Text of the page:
THE United States government has gathered over 2,700 electronic files as part of evidence for trial in the $1.1million fraud case involving a top Nigerian police officer, Abba Kyari, a court filing has shown.
Other sets of investigative reports and “new discoveries,” including documents obtained from foreign law enforcement agencies with over 6,700 pages, are being processed by prosecutors, the document also says.
US prosecutors along with three of the six indicted defendants in the fraud case have asked the U.S. District Court for Central California to postpone trial from October 2021 to 17 May, 2022.
Premium Times reported that the parties jointly filed the application on Friday, citing various reasons for asking for trial postponement.
Apart from the need for additional time by the defence lawyers to prepare for the case, US prosecutors also asked for more time to process troves of documents, including those obtained from foreign countries.
According to the application, the US government has already handed to the defence approximately 2.31 GB of data consisting of 2,707 electronic files.
The files contain, among others, exported chat logs, Cellebrite reports, WhatApp messages, audio recordings, and other social media content, it stated.
It added that prosecutors were processing approximately 6,773 pages of additional discovery expected to be produced in two weeks’ time.
Defendants are charged with violations of 18 U.S.C. § 1349 (Conspiracy to Commit Wire Fraud); § 1956(h) (Conspiracy to Engage in Money Laundering); and § 1028A(a)(1) (Aggravated Identity Theft).
The government has produced discovery to the defense, including approximately 2.31 GB of native data consisting of 2,707 files including exported chat logs, Cellebrite reports, WhatApp messages, audio recordings, and other social media content.
The government is currently processing approximately 6,773 pages of additional discovery including investigative reports and documents received from foreign law enforcement agencies for production and anticipates those materials will be produced within approximately two weeks,” the document reads, in part.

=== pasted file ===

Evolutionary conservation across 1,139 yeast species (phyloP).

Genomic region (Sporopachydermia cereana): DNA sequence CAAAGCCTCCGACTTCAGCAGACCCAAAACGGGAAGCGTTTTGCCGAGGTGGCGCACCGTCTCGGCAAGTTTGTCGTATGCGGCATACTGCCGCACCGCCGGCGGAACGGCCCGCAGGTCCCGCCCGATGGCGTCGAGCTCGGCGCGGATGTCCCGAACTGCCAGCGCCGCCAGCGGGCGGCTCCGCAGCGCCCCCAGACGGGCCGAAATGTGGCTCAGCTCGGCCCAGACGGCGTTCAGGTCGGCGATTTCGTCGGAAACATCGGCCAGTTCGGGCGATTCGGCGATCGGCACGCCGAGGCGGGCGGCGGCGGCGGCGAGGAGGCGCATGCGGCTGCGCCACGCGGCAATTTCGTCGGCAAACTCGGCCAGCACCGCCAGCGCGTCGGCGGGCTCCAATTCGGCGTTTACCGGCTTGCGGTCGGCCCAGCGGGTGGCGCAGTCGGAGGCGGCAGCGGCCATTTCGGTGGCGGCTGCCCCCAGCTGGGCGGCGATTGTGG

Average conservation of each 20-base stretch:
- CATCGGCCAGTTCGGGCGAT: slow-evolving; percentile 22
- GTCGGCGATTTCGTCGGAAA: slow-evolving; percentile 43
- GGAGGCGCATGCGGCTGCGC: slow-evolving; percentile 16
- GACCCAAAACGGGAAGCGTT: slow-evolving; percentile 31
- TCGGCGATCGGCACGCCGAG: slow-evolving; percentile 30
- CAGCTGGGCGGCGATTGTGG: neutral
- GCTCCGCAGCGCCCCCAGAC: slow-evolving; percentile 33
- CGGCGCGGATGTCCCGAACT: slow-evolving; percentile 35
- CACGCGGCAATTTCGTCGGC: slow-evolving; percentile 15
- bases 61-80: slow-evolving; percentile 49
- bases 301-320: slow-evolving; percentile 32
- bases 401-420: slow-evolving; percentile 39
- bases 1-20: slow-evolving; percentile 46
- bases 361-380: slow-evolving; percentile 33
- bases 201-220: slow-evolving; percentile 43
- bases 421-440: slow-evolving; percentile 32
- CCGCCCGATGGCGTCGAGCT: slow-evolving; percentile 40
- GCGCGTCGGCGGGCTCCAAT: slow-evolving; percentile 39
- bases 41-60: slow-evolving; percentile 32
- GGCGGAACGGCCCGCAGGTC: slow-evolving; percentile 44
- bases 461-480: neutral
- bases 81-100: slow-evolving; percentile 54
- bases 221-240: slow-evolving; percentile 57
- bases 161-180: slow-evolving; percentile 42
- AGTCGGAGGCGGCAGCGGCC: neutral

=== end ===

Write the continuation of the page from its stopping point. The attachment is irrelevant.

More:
Three of the defendants – Rukayat Fashola (aka Morayo), Bolatito Agbabiaka (aka Bolamide), and Yusuf Anifowoshe (aka AJ and Alvin Johnson) – arrested in the United States and subsequently released on bail, signed the application for their trial to be postponed to May 2022 along with their separate lawyers and US prosecutors.
The US acting Attorney for the Central District of California and U.S. Assistant Attorney, Khaldoun Shobaki, signed the application on behalf of the U.S. government.
Ms Fashola with her lawyer, Edward Robinson; Ms Agbabiaka with her lawyer, Daniel Nardoni, and Mr Anifowoshe with his lawyer, Lakeshia Monique Dorsey, also endorsed the application.
But the rest of the three accused believed to be outside the U.S. – Mr Kyari, Abdulrahman Juma, and Kelly Chibuzo Vincent – “remain at large,” prosecutors say. All six defendants, including Mr Kyari, indicted in the case were co-conspirators in the $1.1 million fraud coordinated by a former Nigerian Instagram celebrity, Abbas Ramon, better known as Hushpuppi, the Federal Bureau of Investigations (FBI) said in court documents released in July.
A Qatari businessperson was said to be the victim of the heist spearheaded by Hushpuppi between November 2019 and April 2020.
Hushpuppi, known for flaunting his wealth on his Instagram page, has pleaded guilty to various fraud activities including the $1.1million scheme in another case before the U.S. district court in Central California.
He is now awaiting sentencing.
Mr Kyari, a deputy commissioner of police, allegedly played a role in the $1.1 million scam by helping Hushpuppi to detain a disenchanted co-conspirator who wanted to warn the victim businessperson about the scam.
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